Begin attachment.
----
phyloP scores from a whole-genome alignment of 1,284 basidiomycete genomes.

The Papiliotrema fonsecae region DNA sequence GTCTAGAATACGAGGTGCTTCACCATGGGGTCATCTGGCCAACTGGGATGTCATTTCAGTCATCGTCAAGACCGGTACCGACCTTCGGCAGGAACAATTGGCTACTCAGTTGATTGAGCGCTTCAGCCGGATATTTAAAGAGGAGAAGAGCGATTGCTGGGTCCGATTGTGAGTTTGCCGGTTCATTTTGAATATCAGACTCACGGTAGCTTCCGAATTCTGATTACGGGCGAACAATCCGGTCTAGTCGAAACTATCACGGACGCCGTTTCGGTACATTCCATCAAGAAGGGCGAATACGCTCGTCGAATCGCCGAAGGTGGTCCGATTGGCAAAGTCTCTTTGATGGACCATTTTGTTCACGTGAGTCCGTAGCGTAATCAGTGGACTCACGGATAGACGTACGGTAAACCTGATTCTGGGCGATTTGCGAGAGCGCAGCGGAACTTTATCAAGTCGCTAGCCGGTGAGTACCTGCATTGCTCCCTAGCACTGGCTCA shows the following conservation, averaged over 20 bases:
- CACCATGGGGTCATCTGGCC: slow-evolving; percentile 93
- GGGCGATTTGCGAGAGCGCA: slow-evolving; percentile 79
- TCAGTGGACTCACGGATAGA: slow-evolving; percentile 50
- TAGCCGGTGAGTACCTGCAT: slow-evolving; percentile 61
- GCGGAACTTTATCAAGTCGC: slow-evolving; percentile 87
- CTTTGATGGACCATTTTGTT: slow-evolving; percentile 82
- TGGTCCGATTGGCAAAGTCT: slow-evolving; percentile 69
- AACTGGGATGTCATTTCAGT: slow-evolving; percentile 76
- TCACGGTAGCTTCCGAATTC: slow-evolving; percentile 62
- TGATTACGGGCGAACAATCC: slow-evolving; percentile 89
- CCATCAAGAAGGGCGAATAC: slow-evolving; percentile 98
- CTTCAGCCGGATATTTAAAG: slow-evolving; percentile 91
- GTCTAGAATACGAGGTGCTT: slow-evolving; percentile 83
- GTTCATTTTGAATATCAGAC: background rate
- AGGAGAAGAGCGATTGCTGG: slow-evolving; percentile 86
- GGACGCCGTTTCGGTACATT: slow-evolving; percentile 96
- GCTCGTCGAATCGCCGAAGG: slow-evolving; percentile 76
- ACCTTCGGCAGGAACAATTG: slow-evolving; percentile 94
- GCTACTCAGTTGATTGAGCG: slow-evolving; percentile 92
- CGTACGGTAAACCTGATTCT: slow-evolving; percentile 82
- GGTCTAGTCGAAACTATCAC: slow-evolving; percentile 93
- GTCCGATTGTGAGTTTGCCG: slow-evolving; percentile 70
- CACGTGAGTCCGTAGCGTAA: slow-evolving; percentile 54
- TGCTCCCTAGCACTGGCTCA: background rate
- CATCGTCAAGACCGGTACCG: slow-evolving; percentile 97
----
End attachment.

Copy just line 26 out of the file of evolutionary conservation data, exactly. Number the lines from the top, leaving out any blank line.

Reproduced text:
- TGCTCCCTAGCACTGGCTCA: background rate